This is the second appeal to come before the Supreme Court in this matter.  In 2003, the plaintiff appealed from a judgment in the defendants’ favor, denying his claim for specific performance of a purchase and sales agreement.  See Fracassa v. Doris, 814 A.2d 358 (R.I. 2003).  This Court vacated the judgment and remanded the case for additional findings of fact relative to events occurring after the scheduled closing date.  On remand, the trial justice granted specific performance to the plaintiff.  The defendants appealed this judgment, arguing that the trial justice did not exercise his independent judgment but, instead, read "between the lines" of the Supreme Court’s opinion and interpreted it as a directive to reconsider his decision.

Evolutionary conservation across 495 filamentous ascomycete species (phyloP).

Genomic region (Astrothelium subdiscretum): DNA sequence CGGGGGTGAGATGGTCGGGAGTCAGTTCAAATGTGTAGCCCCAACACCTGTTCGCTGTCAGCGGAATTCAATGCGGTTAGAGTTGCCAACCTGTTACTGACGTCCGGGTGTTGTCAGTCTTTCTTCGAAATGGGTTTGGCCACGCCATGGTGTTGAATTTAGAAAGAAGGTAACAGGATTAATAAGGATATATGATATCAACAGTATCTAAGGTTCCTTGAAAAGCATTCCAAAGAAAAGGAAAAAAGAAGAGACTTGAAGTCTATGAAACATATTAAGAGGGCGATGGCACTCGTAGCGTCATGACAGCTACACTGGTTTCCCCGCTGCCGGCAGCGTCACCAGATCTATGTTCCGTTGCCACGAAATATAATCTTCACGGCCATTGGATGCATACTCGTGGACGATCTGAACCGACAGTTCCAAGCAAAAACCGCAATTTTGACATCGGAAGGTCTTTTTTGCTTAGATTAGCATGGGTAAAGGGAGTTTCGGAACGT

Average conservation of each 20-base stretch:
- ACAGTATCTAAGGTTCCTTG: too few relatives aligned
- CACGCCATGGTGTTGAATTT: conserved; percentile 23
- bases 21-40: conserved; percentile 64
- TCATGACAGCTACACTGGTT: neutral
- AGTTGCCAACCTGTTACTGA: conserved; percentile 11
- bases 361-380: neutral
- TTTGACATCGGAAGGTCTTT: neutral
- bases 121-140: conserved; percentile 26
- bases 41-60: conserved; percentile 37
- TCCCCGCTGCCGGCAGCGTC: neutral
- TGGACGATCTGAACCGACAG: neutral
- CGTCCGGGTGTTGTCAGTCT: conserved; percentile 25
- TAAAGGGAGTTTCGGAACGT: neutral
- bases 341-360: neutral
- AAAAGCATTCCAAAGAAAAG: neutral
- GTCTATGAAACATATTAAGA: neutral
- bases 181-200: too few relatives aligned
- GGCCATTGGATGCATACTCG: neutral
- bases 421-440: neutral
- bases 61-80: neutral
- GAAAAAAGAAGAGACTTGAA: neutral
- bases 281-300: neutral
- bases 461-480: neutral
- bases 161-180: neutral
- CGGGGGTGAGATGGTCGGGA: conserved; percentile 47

The Supreme Court held that the trial justice did not abuse his discretion by ordering specific performance of the agreement or by altering the terms of the original agreement.  The Court concluded that the trial justice’s findings that the parties agreed to a new closing date and that the plaintiff was ready, willing, and able to close on that date were supported by the record.  Further, the trial justice did not abuse his discretion by finding that the plaintiff waived certain conditions that were intended for his benefit.  The judgment is affirmed.

In re Amber P. et al, No. 03-399 (June 28, 2005)